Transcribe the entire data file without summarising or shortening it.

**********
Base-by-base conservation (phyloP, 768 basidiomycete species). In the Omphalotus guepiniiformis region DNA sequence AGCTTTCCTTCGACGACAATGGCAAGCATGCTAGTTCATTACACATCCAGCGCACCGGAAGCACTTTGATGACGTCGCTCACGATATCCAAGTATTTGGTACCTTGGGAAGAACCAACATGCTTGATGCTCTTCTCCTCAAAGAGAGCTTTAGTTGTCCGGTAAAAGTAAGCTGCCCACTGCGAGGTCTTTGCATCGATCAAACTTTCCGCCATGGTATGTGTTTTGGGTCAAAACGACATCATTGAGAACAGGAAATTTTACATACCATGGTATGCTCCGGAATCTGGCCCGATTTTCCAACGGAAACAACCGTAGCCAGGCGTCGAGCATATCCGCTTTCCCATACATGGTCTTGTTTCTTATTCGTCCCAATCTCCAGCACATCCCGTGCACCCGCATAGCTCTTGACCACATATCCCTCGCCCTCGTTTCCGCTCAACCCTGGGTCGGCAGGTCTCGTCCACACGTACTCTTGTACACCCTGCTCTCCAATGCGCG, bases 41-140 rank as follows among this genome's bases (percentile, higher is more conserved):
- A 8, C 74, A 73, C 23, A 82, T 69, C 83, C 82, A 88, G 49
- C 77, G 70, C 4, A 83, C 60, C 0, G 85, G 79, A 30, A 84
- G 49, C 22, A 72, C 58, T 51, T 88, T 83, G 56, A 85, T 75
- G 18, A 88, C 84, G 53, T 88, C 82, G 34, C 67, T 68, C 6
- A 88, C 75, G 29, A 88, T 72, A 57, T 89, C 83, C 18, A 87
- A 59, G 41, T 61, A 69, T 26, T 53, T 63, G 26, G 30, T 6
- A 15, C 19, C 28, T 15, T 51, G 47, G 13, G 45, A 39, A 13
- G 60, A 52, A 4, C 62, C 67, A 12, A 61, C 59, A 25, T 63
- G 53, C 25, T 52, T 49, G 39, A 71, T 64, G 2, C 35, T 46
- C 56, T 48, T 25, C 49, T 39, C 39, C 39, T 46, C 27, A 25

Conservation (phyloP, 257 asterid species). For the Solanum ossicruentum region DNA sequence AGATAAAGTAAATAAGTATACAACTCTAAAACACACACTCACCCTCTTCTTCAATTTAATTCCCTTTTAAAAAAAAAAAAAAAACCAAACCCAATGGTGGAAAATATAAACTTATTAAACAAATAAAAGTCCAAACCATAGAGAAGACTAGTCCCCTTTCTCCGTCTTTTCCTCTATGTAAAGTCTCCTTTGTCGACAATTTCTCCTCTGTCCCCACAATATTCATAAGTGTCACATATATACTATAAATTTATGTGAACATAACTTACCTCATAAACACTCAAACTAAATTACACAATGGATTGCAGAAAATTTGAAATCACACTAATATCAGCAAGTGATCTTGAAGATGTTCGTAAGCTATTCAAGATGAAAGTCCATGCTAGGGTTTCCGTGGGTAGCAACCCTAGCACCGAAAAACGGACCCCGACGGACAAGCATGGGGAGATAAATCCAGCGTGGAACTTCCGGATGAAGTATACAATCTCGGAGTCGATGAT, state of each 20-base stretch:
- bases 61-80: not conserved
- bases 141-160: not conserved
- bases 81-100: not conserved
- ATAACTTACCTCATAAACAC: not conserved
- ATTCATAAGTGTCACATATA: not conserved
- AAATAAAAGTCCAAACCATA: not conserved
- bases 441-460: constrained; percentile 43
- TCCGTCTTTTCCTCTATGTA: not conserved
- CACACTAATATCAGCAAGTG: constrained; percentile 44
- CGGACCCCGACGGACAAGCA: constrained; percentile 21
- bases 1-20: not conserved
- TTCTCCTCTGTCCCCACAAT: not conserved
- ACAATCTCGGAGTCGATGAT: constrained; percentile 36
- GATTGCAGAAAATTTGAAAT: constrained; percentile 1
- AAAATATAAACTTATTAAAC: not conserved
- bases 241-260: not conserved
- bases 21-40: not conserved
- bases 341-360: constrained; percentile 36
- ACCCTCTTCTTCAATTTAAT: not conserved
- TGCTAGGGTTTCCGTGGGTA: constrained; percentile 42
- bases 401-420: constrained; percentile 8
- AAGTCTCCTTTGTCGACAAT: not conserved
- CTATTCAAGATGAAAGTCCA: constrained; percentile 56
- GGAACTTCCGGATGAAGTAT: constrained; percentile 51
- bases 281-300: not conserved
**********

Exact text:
Base-by-base conservation (phyloP, 768 basidiomycete species). In the Omphalotus guepiniiformis region DNA sequence AGCTTTCCTTCGACGACAATGGCAAGCATGCTAGTTCATTACACATCCAGCGCACCGGAAGCACTTTGATGACGTCGCTCACGATATCCAAGTATTTGGTACCTTGGGAAGAACCAACATGCTTGATGCTCTTCTCCTCAAAGAGAGCTTTAGTTGTCCGGTAAAAGTAAGCTGCCCACTGCGAGGTCTTTGCATCGATCAAACTTTCCGCCATGGTATGTGTTTTGGGTCAAAACGACATCATTGAGAACAGGAAATTTTACATACCATGGTATGCTCCGGAATCTGGCCCGATTTTCCAACGGAAACAACCGTAGCCAGGCGTCGAGCATATCCGCTTTCCCATACATGGTCTTGTTTCTTATTCGTCCCAATCTCCAGCACATCCCGTGCACCCGCATAGCTCTTGACCACATATCCCTCGCCCTCGTTTCCGCTCAACCCTGGGTCGGCAGGTCTCGTCCACACGTACTCTTGTACACCCTGCTCTCCAATGCGCG, bases 41-140 rank as follows among this genome's bases (percentile, higher is more conserved):
- A 8, C 74, A 73, C 23, A 82, T 69, C 83, C 82, A 88, G 49
- C 77, G 70, C 4, A 83, C 60, C 0, G 85, G 79, A 30, A 84
- G 49, C 22, A 72, C 58, T 51, T 88, T 83, G 56, A 85, T 75
- G 18, A 88, C 84, G 53, T 88, C 82, G 34, C 67, T 68, C 6
- A 88, C 75, G 29, A 88, T 72, A 57, T 89, C 83, C 18, A 87
- A 59, G 41, T 61, A 69, T 26, T 53, T 63, G 26, G 30, T 6
- A 15, C 19, C 28, T 15, T 51, G 47, G 13, G 45, A 39, A 13
- G 60, A 52, A 4, C 62, C 67, A 12, A 61, C 59, A 25, T 63
- G 53, C 25, T 52, T 49, G 39, A 71, T 64, G 2, C 35, T 46
- C 56, T 48, T 25, C 49, T 39, C 39, C 39, T 46, C 27, A 25

Conservation (phyloP, 257 asterid species). For the Solanum ossicruentum region DNA sequence AGATAAAGTAAATAAGTATACAACTCTAAAACACACACTCACCCTCTTCTTCAATTTAATTCCCTTTTAAAAAAAAAAAAAAAACCAAACCCAATGGTGGAAAATATAAACTTATTAAACAAATAAAAGTCCAAACCATAGAGAAGACTAGTCCCCTTTCTCCGTCTTTTCCTCTATGTAAAGTCTCCTTTGTCGACAATTTCTCCTCTGTCCCCACAATATTCATAAGTGTCACATATATACTATAAATTTATGTGAACATAACTTACCTCATAAACACTCAAACTAAATTACACAATGGATTGCAGAAAATTTGAAATCACACTAATATCAGCAAGTGATCTTGAAGATGTTCGTAAGCTATTCAAGATGAAAGTCCATGCTAGGGTTTCCGTGGGTAGCAACCCTAGCACCGAAAAACGGACCCCGACGGACAAGCATGGGGAGATAAATCCAGCGTGGAACTTCCGGATGAAGTATACAATCTCGGAGTCGATGAT, state of each 20-base stretch:
- bases 61-80: not conserved
- bases 141-160: not conserved
- bases 81-100: not conserved
- ATAACTTACCTCATAAACAC: not conserved
- ATTCATAAGTGTCACATATA: not conserved
- AAATAAAAGTCCAAACCATA: not conserved
- bases 441-460: constrained; percentile 43
- TCCGTCTTTTCCTCTATGTA: not conserved
- CACACTAATATCAGCAAGTG: constrained; percentile 44
- CGGACCCCGACGGACAAGCA: constrained; percentile 21
- bases 1-20: not conserved
- TTCTCCTCTGTCCCCACAAT: not conserved
- ACAATCTCGGAGTCGATGAT: constrained; percentile 36
- GATTGCAGAAAATTTGAAAT: constrained; percentile 1
- AAAATATAAACTTATTAAAC: not conserved
- bases 241-260: not conserved
- bases 21-40: not conserved
- bases 341-360: constrained; percentile 36
- ACCCTCTTCTTCAATTTAAT: not conserved
- TGCTAGGGTTTCCGTGGGTA: constrained; percentile 42
- bases 401-420: constrained; percentile 8
- AAGTCTCCTTTGTCGACAAT: not conserved
- CTATTCAAGATGAAAGTCCA: constrained; percentile 56
- GGAACTTCCGGATGAAGTAT: constrained; percentile 51
- bases 281-300: not conserved